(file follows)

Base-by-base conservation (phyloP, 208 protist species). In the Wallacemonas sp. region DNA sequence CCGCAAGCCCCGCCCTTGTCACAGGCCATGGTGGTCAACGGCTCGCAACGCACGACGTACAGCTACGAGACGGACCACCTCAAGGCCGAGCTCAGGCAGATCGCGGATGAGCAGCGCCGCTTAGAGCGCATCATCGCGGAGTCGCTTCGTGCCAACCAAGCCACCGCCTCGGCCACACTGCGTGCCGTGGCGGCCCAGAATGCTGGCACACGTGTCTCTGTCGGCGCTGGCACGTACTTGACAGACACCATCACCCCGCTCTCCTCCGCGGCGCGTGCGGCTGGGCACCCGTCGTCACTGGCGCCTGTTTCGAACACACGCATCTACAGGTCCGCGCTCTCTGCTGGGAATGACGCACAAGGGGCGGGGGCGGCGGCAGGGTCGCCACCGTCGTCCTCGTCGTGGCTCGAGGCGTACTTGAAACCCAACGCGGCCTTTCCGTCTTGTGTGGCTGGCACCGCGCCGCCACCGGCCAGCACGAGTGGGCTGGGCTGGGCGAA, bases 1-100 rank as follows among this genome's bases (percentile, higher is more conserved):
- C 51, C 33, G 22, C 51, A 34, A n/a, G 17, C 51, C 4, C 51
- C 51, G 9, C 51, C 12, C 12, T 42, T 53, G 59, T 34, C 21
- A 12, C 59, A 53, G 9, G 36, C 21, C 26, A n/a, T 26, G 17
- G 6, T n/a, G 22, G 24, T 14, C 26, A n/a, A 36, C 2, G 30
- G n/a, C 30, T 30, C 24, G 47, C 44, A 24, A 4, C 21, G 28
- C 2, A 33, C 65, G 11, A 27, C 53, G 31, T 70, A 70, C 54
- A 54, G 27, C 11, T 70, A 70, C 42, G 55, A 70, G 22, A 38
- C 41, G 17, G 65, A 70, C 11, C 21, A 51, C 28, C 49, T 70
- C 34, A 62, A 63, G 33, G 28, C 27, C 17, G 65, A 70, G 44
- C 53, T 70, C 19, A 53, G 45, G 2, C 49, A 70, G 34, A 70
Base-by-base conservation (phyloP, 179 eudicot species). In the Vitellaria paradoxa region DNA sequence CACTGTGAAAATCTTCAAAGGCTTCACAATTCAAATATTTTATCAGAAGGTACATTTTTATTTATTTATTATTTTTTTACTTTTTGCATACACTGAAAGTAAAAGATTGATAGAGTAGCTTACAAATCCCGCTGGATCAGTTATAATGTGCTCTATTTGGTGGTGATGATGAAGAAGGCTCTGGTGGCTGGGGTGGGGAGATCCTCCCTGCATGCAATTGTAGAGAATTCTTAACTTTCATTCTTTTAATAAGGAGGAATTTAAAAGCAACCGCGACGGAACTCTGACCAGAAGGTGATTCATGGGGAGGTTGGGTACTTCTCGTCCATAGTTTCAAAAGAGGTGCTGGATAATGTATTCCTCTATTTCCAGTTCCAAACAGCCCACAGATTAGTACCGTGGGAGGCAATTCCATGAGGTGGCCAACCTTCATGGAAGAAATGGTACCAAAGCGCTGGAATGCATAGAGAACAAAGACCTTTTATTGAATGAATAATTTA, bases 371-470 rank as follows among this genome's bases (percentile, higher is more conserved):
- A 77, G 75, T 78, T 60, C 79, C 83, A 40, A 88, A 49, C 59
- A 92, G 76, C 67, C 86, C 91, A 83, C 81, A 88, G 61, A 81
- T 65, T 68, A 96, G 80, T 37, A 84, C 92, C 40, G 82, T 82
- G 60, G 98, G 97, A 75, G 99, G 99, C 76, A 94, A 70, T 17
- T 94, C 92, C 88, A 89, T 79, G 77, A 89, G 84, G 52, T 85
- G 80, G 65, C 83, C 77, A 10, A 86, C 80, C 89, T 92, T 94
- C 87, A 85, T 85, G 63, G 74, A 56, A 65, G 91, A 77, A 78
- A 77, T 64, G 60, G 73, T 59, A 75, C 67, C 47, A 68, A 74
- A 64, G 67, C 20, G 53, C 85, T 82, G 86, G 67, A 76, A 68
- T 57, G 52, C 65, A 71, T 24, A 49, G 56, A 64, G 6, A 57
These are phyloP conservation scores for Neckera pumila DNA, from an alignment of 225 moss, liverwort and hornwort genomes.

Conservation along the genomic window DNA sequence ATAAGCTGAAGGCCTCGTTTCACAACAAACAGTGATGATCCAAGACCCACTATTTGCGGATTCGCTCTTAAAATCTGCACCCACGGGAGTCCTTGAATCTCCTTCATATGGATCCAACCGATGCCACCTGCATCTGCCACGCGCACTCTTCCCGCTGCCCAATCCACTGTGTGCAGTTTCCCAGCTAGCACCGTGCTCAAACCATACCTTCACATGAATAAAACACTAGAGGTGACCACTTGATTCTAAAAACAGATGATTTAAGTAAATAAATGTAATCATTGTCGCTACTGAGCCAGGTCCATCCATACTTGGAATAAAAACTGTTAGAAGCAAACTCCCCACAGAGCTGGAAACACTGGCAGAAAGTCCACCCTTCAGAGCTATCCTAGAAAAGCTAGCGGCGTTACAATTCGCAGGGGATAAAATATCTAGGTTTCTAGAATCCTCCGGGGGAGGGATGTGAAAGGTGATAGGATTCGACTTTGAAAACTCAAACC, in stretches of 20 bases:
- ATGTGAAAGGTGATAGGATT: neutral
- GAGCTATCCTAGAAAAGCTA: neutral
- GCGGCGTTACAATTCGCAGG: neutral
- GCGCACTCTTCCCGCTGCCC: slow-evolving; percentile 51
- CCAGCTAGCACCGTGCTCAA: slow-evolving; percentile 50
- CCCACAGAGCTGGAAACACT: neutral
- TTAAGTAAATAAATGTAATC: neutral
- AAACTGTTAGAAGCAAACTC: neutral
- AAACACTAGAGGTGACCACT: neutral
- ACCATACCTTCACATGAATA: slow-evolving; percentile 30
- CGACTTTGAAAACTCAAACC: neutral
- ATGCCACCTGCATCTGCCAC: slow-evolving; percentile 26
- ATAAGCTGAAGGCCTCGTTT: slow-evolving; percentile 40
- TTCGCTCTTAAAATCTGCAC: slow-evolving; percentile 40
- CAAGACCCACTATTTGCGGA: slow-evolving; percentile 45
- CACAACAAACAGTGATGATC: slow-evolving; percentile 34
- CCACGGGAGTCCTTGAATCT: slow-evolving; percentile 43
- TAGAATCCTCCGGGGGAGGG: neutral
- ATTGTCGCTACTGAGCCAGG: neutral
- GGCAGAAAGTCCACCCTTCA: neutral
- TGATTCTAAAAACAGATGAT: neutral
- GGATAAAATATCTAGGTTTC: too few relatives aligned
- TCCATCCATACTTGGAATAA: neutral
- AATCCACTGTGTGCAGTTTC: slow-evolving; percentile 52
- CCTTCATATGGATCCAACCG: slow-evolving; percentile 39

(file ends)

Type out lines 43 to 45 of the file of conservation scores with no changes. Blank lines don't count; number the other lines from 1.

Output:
- ATTGTCGCTACTGAGCCAGG: neutral
- GGCAGAAAGTCCACCCTTCA: neutral
- TGATTCTAAAAACAGATGAT: neutral